"You will receive no visitors and you will rot here until you sign this paper."
Those are the reported words of an Eritrean military commander to Helen Berhane, aged 31, a well known gospel singer of the Rema Church, one of the several minority churches not officially recognized by the State of Eritrea.
Helen Berhane remained locked up, without charge or trial, for two and a half years, most of the time in a metal shipping container that alternates between hot and cold temperature extremes, with no washing or toilet facilities. She was beaten up and tortured to make her recant her faith. In October 2006, she was admitted to hospital as a result of new beatings, then eventually released thanks to major international campaigns in her favour. Today, she is said to be confined to a wheelchair due to the injuries she sustained to her feet and legs.
The singer was among 2,000 detained members of banned evangelical churches in Eritrea, including about 20 pastors, even though freedom of religion is guaranteed in the Eritrean Constitution. In 2002, President Issayas Afewerki’s government, which has been in power since the country’s independence from Ethiopia in 1991, suddenly ordered all unregistered religions to close their places of worship and stop practising their faith. To this day, only four main religions are officially recognised : the Orthodox, Catholic and Lutheran churches and Islam.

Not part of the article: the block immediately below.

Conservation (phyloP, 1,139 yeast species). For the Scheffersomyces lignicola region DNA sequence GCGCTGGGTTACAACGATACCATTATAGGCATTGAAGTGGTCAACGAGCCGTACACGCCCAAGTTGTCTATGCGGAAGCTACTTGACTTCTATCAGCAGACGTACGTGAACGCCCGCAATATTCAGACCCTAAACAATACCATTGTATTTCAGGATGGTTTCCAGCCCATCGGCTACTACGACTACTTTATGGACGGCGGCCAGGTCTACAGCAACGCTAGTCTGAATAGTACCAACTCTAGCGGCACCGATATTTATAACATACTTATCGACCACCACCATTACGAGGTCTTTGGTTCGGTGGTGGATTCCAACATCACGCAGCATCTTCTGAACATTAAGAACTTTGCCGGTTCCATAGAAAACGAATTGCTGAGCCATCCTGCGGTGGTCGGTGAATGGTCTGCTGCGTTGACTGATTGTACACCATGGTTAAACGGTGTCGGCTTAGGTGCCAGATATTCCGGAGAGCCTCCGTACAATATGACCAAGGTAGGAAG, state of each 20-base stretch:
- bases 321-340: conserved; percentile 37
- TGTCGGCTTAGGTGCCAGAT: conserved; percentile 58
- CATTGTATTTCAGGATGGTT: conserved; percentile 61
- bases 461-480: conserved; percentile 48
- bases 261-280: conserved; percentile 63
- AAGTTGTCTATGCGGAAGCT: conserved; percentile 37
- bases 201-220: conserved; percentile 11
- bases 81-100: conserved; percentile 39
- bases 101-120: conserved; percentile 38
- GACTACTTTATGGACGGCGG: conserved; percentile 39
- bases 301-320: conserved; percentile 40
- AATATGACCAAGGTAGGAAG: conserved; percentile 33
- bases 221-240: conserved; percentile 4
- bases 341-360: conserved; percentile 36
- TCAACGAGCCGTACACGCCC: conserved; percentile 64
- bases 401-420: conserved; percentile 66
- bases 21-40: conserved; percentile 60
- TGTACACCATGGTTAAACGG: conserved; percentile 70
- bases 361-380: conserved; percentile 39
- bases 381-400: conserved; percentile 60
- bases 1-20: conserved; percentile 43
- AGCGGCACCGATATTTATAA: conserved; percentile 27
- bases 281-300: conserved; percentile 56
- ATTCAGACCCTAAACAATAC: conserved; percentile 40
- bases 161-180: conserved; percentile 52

Those arrested for their religious beliefs are detained incommunicado in harsh conditions without charge or trial, in army camps or security prisons. Some are held in metal shipping containers, like Helen Berhane, others in underground prisons. Several detainees have become seriously ill and are deprived of adequate medical treatment. The prisoners are repeatedly tortured, beaten and tied up in painful positions.
In October 2006, two Christian men, Immanuel Andegergesh and Kibrom Firemichael, arrested for taking part in Christian worship in a private home, reportedly died as a result of torture to make them abandon their faith.
Among the people currently detained for their religious beliefs, a majority are evangelical church members, but dozens of Muslims are also imprisoned for the same reasons. All are routinely denied access to family, friends or lawyers.